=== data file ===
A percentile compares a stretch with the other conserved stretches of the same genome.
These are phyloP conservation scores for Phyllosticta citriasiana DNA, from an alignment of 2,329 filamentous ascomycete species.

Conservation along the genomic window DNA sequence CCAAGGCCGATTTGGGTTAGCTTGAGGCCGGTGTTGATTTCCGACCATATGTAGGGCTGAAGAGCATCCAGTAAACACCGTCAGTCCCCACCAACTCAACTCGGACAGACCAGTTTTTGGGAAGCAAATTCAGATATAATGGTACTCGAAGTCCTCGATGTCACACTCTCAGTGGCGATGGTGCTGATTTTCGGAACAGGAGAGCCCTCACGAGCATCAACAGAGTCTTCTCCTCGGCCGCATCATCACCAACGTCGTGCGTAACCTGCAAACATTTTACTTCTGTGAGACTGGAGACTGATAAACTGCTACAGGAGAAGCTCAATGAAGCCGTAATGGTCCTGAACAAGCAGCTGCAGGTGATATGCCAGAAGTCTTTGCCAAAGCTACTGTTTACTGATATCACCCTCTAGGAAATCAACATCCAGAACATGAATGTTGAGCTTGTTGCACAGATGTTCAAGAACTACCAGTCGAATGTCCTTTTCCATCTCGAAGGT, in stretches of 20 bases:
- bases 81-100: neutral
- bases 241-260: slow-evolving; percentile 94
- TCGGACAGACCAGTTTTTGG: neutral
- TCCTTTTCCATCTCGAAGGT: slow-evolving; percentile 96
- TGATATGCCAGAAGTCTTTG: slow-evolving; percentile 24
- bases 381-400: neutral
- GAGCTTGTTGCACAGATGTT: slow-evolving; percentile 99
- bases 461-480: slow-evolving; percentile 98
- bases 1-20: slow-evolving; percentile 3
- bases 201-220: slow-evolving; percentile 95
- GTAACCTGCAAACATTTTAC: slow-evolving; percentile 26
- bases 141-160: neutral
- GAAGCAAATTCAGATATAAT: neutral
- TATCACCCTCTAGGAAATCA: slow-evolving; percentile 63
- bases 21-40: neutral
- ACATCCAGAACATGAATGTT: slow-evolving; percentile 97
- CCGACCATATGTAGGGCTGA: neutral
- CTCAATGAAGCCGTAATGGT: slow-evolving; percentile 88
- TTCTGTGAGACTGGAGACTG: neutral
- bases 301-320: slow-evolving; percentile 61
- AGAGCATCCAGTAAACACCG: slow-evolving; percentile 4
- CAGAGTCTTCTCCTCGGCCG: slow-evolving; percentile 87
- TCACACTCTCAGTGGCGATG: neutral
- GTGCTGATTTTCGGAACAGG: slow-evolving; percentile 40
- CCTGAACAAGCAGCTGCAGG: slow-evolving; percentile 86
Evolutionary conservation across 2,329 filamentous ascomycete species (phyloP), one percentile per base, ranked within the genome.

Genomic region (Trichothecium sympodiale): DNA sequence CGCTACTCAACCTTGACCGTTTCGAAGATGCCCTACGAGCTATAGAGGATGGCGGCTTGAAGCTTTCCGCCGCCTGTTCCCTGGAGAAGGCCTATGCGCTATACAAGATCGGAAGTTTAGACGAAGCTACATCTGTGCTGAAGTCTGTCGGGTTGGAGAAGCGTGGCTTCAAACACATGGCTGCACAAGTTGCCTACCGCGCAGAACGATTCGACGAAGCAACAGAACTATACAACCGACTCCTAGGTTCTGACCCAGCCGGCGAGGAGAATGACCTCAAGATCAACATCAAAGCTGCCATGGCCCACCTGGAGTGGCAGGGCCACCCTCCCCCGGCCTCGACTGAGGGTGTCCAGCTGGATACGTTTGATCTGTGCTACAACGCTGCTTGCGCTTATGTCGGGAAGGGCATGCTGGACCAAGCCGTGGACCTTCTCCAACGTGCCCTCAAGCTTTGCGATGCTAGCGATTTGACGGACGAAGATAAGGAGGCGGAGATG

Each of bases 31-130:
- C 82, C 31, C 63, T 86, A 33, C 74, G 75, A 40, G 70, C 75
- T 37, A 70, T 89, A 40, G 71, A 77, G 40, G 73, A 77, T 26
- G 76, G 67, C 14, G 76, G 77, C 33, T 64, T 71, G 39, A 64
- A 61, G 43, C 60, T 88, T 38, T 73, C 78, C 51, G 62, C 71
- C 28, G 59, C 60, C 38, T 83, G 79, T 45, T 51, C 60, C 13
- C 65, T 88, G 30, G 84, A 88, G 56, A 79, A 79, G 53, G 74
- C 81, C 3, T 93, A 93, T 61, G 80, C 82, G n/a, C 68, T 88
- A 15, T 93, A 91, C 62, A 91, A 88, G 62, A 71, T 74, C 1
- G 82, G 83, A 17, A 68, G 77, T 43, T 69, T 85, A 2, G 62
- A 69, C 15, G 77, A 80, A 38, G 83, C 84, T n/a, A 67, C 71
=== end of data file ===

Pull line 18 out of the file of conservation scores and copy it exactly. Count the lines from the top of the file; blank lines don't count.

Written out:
- bases 21-40: neutral